Friday, November 15 2019


Camper follows passion to VN

Update: June, 26/2014 - 09:56
Happy camper: Jason poses for a photo with the first friend he made in HCM City, a 10 year old boy who would teach him Vietnamese while Jason helped him with English. — Photo coutersy of Jason Doyle

by Le Huong

At 28, Jason Doyle can say that he has seen the world, having been to 28 countries, but it is not travel that has been the dominant thread running through his life.

I have "grown up with summer camps," he said

"I participated in many types of summer camps as a child.

"When I was eight years old I got to go to my first sleep away camp, a residential camp. I lived in a cabin with nine other boys my age and fell in love with the idea of camping. During the day I played many different sports and went swimming and kayaking with new friends I made. It was a dream land for kids and I was so happy I discovered it.

"But one of the main reasons camp is fun are the counselors who take care of you. They are the ones who act as your parent, but also your big brother and so much fun to play with. When I was a child, my counselors were the coolest people I knew and I thought they were the best."

Doyle thought they were so cool that he wanted to become one himself. So he did.

When he was 12 he got to be an assistant counselor on a school trip for younger children and really enjoyed the experience.

Then in high school, he worked as a coach to help younger kids with football and basketball skills and knew that being a coach and teacher was something he loved.

When he went to university, he volunteered to work in classrooms with underprivileged children and took a class on Camp Management while majoring in Psychology and Family, Youth and Community Sciences.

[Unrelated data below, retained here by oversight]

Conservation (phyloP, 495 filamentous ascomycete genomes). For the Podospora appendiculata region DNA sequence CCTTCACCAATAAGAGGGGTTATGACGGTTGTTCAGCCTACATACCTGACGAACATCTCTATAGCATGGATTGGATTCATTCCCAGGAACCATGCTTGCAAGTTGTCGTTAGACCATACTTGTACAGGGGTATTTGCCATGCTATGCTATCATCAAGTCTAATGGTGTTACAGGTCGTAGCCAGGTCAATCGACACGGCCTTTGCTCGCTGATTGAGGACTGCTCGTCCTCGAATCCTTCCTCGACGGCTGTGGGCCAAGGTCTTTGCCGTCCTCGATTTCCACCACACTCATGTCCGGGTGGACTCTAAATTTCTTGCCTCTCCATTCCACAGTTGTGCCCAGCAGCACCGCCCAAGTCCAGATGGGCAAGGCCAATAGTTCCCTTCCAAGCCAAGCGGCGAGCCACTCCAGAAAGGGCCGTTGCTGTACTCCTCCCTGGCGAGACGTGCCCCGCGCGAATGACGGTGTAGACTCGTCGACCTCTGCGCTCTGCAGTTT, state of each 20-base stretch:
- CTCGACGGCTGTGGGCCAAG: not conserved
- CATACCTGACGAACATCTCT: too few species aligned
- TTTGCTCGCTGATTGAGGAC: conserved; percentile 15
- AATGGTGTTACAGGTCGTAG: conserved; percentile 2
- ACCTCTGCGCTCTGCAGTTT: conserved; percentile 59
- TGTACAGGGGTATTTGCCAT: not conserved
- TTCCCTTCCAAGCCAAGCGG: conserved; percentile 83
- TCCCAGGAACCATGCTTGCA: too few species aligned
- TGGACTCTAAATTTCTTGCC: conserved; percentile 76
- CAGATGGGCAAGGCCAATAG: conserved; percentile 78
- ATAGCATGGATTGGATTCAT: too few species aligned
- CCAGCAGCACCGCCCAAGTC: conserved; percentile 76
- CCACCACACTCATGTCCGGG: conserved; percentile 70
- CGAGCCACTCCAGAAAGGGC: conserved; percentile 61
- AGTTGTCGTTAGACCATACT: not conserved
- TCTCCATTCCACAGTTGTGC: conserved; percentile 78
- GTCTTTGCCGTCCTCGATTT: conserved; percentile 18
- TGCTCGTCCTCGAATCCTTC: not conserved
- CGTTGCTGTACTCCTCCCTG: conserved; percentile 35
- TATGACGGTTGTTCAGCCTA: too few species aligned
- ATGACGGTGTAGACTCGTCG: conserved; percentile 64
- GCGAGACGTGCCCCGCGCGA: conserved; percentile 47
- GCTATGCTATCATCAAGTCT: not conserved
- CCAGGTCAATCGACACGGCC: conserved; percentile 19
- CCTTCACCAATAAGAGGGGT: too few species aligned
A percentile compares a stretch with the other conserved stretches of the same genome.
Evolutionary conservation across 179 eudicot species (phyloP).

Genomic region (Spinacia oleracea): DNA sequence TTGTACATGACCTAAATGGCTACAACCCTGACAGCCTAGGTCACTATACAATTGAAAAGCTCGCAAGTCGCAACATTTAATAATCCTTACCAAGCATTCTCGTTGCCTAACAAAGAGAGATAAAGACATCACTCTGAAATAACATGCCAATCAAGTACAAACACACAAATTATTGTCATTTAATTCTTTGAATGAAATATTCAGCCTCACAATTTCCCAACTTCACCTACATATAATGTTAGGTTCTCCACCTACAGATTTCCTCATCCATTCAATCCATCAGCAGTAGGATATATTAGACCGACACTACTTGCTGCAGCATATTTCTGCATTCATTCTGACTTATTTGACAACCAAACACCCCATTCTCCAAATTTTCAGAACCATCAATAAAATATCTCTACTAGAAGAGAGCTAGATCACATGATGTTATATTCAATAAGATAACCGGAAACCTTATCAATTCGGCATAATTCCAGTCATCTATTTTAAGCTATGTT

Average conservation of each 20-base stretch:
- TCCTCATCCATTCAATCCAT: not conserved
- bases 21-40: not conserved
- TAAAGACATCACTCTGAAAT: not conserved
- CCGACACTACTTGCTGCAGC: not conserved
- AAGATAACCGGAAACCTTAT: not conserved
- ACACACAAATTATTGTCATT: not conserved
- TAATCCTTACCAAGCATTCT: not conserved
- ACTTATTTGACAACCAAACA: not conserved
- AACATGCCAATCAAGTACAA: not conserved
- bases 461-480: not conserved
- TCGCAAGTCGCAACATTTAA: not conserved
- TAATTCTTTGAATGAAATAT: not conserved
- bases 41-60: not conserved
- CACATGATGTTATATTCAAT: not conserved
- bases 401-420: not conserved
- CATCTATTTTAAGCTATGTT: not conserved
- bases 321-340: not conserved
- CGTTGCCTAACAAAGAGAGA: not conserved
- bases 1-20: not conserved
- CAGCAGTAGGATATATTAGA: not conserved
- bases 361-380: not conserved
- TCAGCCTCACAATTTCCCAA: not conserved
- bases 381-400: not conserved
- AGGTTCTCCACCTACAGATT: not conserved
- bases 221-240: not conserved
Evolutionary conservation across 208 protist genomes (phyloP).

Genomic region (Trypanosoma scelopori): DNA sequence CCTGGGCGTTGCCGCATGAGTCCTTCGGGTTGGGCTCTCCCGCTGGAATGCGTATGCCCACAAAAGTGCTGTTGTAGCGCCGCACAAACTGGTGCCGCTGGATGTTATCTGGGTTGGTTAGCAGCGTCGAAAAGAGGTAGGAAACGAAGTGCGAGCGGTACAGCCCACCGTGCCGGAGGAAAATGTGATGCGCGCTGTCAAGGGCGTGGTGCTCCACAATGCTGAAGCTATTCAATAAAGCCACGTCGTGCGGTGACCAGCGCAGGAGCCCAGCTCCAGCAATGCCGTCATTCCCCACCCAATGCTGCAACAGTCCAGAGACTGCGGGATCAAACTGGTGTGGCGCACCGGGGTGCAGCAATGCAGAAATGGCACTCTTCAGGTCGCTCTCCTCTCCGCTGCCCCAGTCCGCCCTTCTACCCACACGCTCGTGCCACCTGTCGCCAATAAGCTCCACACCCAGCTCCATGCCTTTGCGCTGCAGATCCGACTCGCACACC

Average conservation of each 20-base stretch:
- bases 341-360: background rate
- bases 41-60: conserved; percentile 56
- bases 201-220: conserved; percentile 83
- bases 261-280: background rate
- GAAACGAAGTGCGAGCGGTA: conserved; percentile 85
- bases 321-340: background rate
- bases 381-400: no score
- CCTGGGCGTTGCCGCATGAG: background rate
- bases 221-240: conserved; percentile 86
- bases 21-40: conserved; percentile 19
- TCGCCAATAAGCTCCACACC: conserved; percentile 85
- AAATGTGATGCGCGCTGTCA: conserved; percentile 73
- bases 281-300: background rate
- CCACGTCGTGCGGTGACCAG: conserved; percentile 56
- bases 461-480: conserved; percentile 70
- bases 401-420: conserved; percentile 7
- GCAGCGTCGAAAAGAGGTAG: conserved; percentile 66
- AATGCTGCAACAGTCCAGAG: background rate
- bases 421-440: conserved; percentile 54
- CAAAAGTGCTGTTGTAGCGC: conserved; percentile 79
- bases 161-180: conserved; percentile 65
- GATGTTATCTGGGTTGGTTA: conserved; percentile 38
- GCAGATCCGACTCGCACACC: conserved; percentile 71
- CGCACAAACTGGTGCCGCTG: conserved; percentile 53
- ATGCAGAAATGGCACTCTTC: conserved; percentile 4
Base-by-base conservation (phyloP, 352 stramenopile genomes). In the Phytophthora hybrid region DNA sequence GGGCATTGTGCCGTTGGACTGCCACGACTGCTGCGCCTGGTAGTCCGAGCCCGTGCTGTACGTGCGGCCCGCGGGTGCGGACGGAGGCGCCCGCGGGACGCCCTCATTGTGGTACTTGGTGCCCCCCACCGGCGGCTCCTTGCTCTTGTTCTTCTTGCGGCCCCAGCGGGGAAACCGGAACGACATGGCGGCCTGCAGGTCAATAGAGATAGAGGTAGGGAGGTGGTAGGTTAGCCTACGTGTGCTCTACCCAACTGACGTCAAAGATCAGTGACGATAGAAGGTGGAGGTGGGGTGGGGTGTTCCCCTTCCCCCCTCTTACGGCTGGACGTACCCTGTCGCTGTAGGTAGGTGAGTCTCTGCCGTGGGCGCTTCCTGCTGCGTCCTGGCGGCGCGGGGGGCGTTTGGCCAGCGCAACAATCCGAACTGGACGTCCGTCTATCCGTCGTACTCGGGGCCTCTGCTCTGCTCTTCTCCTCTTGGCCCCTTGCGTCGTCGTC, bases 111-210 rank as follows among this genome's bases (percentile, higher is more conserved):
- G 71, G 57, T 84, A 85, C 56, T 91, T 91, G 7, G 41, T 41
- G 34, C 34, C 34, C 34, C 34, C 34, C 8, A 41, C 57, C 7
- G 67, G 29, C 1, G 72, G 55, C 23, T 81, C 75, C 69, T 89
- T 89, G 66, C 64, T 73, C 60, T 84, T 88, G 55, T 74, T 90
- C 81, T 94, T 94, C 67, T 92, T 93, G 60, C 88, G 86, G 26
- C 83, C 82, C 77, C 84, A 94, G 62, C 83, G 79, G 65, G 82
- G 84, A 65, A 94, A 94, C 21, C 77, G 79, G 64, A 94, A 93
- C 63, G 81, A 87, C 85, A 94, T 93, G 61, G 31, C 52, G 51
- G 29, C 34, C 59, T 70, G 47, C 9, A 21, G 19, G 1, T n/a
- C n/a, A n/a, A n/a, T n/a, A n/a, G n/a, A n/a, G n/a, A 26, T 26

"My time spent there made me realise I wanted to work with summer camps for as long as I could," he said.

His jobs and experience brought him to Viet Nam a few months ago as Camp Director for an international summer camp in central coastal city of Phan Thiet.

Children aged 8-16 can attend week-long sessions at the English-speaking camp that will remain open from June 22 – August 9.

They will live with 4-6 other children in the same age group and gender and have one or two counselors in the cabin with them.

The camp offers over 30 activities in arts, sports, water sports and rope courses. Whether a child wants a very active schedule or more of a relaxed one or a combination of both, the counselors help make it possible.

Jason said that an important rule at the camp is that children are not allowed to use mobile phones or other electrical devices to contact home.

"I have seen in Viet Nam that parents take great care of children and are willing to make children happy. An English camp is a fun way to learn and relax, which is still not popular here," he said, adding that he expects that to change.

As for himself, he is happy doing something that he has always wanted to do, he said. — VNS

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